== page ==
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What Disability Cases Get Approved?

 Posted on February 11, 2012 in Need to Apply for Social Security Disability

In a previous blog post, I had mentioned that the Social Security Administration (SSA) denies the majority of Social Security disability benefits claims, whether SSDI or SSI. What was not mentioned was what types of claims are approved.

In 2009, SSA approved 846,290 disability applications. Approximately 37% of those applications either met or equaled one of the government's Listing of Impairments. In other words, the claimant had a particular medical condition so severe that it warranted disability benefits without even getting to their educational background, work history, or what jobs he or she could still perform. Meeting or equaling a listing is the ideal way to win a Social Security disability case.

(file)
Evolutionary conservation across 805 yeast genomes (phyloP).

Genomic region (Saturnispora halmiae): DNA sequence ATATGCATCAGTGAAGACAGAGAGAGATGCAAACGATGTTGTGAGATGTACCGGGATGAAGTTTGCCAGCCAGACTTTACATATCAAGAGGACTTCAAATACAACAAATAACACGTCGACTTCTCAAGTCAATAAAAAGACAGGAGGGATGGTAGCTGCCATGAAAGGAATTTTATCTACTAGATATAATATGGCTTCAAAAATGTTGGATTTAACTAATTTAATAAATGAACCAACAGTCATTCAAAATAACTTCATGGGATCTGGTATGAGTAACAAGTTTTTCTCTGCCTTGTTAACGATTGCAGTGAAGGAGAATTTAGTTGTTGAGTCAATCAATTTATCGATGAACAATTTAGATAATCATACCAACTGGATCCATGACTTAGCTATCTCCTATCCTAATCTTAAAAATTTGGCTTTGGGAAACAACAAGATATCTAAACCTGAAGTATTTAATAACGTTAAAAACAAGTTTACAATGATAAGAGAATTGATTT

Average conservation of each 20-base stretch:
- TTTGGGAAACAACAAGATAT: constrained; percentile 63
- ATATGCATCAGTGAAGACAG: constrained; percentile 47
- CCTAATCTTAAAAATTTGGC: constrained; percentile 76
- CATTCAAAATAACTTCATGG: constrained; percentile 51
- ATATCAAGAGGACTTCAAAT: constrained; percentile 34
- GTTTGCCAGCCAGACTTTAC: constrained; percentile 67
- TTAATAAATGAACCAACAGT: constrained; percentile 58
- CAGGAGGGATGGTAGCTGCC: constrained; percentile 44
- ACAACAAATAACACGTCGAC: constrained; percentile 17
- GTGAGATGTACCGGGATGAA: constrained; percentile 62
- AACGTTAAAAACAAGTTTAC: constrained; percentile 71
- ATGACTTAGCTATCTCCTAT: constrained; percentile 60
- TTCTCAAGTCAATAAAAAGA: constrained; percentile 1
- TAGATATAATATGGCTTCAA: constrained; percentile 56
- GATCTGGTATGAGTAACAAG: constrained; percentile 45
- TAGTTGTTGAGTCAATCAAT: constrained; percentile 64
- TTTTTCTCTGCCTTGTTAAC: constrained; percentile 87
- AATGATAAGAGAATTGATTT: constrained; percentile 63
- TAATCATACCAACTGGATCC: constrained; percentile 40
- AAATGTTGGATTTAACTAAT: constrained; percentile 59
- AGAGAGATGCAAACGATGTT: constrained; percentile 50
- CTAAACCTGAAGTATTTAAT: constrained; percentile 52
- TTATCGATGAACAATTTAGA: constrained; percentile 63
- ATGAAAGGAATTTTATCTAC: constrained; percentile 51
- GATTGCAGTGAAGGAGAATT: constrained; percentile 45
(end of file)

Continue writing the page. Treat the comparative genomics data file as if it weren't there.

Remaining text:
For the other 63% of disability benefits applications in 2009 that were approved, the claimant would have had to prove that the combination of his or her impairments prevents holding down a full-time job. In other words, any number of severe medical conditions combine to prevent someone from working. In court, functional capacity arguments often boil down to whether there are jobs out there that an individual with like limitations can still perform in the economy. These arguments are inherently more challenging to win than simply proving that a listing is met.

Numbers do not lie and these in particular demonstrate that if you are applying for Social Security disability benefits you will most likely have to prove to the government that you are incapable of holding down jobs at a particular exertional level. This will involve a look at your past relevant work, education, age, and medical conditions. Since meeting or equaling a listing is a relatively rare circumstance, most claimants have their work cut out for them. For this reason, our law firm highly recommends seeking out a highly skilled Social Security disability lawyer that focuses his or her practice to disability claims.


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